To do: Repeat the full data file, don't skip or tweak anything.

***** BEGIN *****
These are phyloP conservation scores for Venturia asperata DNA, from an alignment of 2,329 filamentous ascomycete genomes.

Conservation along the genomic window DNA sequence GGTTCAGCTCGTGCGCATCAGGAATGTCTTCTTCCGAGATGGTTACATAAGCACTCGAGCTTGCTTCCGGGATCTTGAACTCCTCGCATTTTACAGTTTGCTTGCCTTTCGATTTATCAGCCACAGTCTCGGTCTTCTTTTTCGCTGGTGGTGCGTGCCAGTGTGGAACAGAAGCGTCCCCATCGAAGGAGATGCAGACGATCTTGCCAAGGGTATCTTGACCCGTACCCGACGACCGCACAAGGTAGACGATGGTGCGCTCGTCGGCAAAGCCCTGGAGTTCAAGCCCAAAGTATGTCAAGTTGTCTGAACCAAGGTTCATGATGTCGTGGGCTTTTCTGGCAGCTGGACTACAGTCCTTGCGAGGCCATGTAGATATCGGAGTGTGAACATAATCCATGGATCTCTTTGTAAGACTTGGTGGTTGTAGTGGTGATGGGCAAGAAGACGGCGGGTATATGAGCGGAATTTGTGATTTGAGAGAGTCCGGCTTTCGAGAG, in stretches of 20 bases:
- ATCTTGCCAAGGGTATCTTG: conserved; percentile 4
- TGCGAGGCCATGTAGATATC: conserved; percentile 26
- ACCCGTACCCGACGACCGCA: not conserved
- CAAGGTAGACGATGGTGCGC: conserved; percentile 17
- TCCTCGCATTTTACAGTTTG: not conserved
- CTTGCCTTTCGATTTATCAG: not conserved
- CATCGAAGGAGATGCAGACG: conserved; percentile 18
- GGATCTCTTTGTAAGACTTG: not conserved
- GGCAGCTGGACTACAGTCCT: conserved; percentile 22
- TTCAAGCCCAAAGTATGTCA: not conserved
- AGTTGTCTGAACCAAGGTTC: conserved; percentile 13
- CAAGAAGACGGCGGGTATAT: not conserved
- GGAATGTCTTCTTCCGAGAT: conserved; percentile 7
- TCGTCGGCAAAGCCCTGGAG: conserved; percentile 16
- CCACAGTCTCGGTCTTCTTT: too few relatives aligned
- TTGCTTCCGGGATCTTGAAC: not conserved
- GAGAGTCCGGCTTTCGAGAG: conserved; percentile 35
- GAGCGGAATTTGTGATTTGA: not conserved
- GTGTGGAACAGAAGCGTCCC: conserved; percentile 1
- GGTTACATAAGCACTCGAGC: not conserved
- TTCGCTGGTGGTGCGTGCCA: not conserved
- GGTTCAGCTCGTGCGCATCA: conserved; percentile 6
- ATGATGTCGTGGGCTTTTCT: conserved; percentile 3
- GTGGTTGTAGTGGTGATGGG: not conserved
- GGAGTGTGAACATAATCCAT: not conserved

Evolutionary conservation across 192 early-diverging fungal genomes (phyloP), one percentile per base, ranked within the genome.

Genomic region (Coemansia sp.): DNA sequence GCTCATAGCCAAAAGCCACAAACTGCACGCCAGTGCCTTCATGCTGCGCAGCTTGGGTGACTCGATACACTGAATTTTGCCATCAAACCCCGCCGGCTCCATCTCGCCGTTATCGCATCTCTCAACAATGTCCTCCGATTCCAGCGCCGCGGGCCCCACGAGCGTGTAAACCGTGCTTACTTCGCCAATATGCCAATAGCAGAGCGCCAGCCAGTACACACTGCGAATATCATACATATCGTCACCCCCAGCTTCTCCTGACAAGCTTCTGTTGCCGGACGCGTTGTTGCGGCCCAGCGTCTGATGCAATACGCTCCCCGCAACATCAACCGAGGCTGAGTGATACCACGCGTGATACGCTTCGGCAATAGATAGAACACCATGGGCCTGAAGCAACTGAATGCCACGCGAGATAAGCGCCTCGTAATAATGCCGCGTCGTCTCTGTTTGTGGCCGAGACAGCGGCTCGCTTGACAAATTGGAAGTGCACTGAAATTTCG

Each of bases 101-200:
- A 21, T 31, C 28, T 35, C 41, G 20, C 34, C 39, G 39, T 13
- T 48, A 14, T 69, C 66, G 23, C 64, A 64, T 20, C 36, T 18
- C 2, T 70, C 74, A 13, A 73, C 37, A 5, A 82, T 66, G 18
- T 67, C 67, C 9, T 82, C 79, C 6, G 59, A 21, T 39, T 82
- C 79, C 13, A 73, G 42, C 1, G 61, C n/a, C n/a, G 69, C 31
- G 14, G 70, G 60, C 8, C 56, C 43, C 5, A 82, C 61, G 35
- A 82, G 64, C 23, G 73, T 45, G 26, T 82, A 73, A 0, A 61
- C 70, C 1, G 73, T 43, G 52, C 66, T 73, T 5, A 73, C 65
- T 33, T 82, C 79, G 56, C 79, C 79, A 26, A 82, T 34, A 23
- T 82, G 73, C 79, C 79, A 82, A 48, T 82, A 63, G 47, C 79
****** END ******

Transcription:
These are phyloP conservation scores for Venturia asperata DNA, from an alignment of 2,329 filamentous ascomycete genomes.

Conservation along the genomic window DNA sequence GGTTCAGCTCGTGCGCATCAGGAATGTCTTCTTCCGAGATGGTTACATAAGCACTCGAGCTTGCTTCCGGGATCTTGAACTCCTCGCATTTTACAGTTTGCTTGCCTTTCGATTTATCAGCCACAGTCTCGGTCTTCTTTTTCGCTGGTGGTGCGTGCCAGTGTGGAACAGAAGCGTCCCCATCGAAGGAGATGCAGACGATCTTGCCAAGGGTATCTTGACCCGTACCCGACGACCGCACAAGGTAGACGATGGTGCGCTCGTCGGCAAAGCCCTGGAGTTCAAGCCCAAAGTATGTCAAGTTGTCTGAACCAAGGTTCATGATGTCGTGGGCTTTTCTGGCAGCTGGACTACAGTCCTTGCGAGGCCATGTAGATATCGGAGTGTGAACATAATCCATGGATCTCTTTGTAAGACTTGGTGGTTGTAGTGGTGATGGGCAAGAAGACGGCGGGTATATGAGCGGAATTTGTGATTTGAGAGAGTCCGGCTTTCGAGAG, in stretches of 20 bases:
- ATCTTGCCAAGGGTATCTTG: conserved; percentile 4
- TGCGAGGCCATGTAGATATC: conserved; percentile 26
- ACCCGTACCCGACGACCGCA: not conserved
- CAAGGTAGACGATGGTGCGC: conserved; percentile 17
- TCCTCGCATTTTACAGTTTG: not conserved
- CTTGCCTTTCGATTTATCAG: not conserved
- CATCGAAGGAGATGCAGACG: conserved; percentile 18
- GGATCTCTTTGTAAGACTTG: not conserved
- GGCAGCTGGACTACAGTCCT: conserved; percentile 22
- TTCAAGCCCAAAGTATGTCA: not conserved
- AGTTGTCTGAACCAAGGTTC: conserved; percentile 13
- CAAGAAGACGGCGGGTATAT: not conserved
- GGAATGTCTTCTTCCGAGAT: conserved; percentile 7
- TCGTCGGCAAAGCCCTGGAG: conserved; percentile 16
- CCACAGTCTCGGTCTTCTTT: too few relatives aligned
- TTGCTTCCGGGATCTTGAAC: not conserved
- GAGAGTCCGGCTTTCGAGAG: conserved; percentile 35
- GAGCGGAATTTGTGATTTGA: not conserved
- GTGTGGAACAGAAGCGTCCC: conserved; percentile 1
- GGTTACATAAGCACTCGAGC: not conserved
- TTCGCTGGTGGTGCGTGCCA: not conserved
- GGTTCAGCTCGTGCGCATCA: conserved; percentile 6
- ATGATGTCGTGGGCTTTTCT: conserved; percentile 3
- GTGGTTGTAGTGGTGATGGG: not conserved
- GGAGTGTGAACATAATCCAT: not conserved

Evolutionary conservation across 192 early-diverging fungal genomes (phyloP), one percentile per base, ranked within the genome.

Genomic region (Coemansia sp.): DNA sequence GCTCATAGCCAAAAGCCACAAACTGCACGCCAGTGCCTTCATGCTGCGCAGCTTGGGTGACTCGATACACTGAATTTTGCCATCAAACCCCGCCGGCTCCATCTCGCCGTTATCGCATCTCTCAACAATGTCCTCCGATTCCAGCGCCGCGGGCCCCACGAGCGTGTAAACCGTGCTTACTTCGCCAATATGCCAATAGCAGAGCGCCAGCCAGTACACACTGCGAATATCATACATATCGTCACCCCCAGCTTCTCCTGACAAGCTTCTGTTGCCGGACGCGTTGTTGCGGCCCAGCGTCTGATGCAATACGCTCCCCGCAACATCAACCGAGGCTGAGTGATACCACGCGTGATACGCTTCGGCAATAGATAGAACACCATGGGCCTGAAGCAACTGAATGCCACGCGAGATAAGCGCCTCGTAATAATGCCGCGTCGTCTCTGTTTGTGGCCGAGACAGCGGCTCGCTTGACAAATTGGAAGTGCACTGAAATTTCG

Each of bases 101-200:
- A 21, T 31, C 28, T 35, C 41, G 20, C 34, C 39, G 39, T 13
- T 48, A 14, T 69, C 66, G 23, C 64, A 64, T 20, C 36, T 18
- C 2, T 70, C 74, A 13, A 73, C 37, A 5, A 82, T 66, G 18
- T 67, C 67, C 9, T 82, C 79, C 6, G 59, A 21, T 39, T 82
- C 79, C 13, A 73, G 42, C 1, G 61, C n/a, C n/a, G 69, C 31
- G 14, G 70, G 60, C 8, C 56, C 43, C 5, A 82, C 61, G 35
- A 82, G 64, C 23, G 73, T 45, G 26, T 82, A 73, A 0, A 61
- C 70, C 1, G 73, T 43, G 52, C 66, T 73, T 5, A 73, C 65
- T 33, T 82, C 79, G 56, C 79, C 79, A 26, A 82, T 34, A 23
- T 82, G 73, C 79, C 79, A 82, A 48, T 82, A 63, G 47, C 79